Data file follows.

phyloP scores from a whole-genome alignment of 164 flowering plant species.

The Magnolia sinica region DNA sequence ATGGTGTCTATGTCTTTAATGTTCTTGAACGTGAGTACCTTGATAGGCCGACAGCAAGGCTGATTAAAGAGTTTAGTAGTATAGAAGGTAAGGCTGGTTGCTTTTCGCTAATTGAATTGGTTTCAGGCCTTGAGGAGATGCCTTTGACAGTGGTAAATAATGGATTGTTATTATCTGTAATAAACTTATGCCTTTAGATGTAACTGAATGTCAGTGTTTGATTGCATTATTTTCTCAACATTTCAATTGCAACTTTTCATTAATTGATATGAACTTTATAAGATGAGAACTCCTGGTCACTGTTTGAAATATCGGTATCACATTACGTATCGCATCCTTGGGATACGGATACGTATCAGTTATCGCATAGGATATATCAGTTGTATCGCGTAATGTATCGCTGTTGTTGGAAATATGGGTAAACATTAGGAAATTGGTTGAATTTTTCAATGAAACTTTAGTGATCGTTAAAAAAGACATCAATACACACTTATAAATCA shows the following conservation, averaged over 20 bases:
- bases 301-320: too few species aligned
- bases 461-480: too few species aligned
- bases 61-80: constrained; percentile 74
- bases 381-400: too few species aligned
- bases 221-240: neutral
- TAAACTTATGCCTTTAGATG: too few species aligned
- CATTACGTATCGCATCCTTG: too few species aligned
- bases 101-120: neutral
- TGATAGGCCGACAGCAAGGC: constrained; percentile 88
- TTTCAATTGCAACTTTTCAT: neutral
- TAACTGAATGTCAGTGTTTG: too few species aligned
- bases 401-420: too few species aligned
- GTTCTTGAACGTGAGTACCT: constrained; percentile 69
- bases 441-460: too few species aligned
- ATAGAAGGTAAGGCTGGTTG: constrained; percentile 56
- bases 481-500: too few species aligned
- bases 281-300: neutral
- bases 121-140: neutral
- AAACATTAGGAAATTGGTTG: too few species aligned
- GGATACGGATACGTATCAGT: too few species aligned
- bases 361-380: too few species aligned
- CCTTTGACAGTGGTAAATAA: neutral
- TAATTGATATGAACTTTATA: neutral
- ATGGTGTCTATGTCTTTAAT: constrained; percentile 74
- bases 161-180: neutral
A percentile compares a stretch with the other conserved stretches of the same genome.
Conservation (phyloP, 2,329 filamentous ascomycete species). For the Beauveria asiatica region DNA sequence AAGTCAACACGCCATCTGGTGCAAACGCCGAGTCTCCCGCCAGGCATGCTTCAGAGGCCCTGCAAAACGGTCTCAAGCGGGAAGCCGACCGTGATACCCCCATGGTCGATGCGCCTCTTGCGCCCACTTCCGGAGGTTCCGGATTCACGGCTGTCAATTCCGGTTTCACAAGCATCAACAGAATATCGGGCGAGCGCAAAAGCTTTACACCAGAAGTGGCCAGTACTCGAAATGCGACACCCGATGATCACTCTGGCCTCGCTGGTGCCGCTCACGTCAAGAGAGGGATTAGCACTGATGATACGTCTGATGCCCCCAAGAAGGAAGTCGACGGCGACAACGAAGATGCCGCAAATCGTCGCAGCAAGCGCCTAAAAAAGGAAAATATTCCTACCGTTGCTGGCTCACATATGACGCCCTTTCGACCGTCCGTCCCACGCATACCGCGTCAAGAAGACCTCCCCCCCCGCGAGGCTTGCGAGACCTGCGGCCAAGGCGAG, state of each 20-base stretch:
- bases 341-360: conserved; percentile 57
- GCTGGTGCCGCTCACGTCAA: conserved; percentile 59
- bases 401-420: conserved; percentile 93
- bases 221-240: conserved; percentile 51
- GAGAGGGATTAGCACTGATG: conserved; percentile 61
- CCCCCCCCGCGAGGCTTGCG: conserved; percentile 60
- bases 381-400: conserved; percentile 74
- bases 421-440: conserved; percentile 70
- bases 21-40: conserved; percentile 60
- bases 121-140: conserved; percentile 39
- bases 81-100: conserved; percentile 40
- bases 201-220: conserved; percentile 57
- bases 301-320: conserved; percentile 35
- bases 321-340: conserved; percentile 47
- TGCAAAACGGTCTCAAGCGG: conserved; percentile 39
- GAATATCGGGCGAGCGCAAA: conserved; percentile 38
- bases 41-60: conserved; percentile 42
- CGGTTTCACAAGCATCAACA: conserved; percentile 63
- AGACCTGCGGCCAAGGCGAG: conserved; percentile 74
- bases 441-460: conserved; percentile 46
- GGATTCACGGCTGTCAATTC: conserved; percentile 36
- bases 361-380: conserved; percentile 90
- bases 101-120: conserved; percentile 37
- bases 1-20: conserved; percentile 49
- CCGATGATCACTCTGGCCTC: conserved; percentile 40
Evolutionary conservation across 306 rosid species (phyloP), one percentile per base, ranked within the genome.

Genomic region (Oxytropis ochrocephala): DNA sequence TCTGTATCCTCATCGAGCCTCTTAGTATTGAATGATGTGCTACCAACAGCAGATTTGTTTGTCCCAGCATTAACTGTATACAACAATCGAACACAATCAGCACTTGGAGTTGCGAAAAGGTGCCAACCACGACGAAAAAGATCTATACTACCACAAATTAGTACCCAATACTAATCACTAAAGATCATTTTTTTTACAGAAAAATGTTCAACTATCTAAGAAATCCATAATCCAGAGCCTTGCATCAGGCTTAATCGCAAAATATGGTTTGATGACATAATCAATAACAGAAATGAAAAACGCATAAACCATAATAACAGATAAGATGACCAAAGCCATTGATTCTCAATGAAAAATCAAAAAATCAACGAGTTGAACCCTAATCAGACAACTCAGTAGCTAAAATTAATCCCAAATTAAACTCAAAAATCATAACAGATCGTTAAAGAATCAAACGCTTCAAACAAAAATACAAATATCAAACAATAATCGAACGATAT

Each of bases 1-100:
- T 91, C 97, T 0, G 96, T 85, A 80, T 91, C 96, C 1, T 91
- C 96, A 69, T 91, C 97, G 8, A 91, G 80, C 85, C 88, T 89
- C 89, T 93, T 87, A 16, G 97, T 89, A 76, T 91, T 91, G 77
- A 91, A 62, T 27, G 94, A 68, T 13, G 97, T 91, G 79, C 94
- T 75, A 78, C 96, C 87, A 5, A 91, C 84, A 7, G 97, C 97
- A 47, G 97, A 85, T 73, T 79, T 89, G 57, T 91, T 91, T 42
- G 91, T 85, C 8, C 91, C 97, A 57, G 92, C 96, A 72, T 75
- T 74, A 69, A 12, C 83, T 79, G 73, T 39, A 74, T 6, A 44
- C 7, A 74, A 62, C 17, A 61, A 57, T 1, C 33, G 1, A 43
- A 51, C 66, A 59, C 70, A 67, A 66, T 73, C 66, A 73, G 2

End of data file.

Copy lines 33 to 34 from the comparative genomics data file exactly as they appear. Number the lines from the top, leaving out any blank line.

- bases 221-240: conserved; percentile 51
- GAGAGGGATTAGCACTGATG: conserved; percentile 61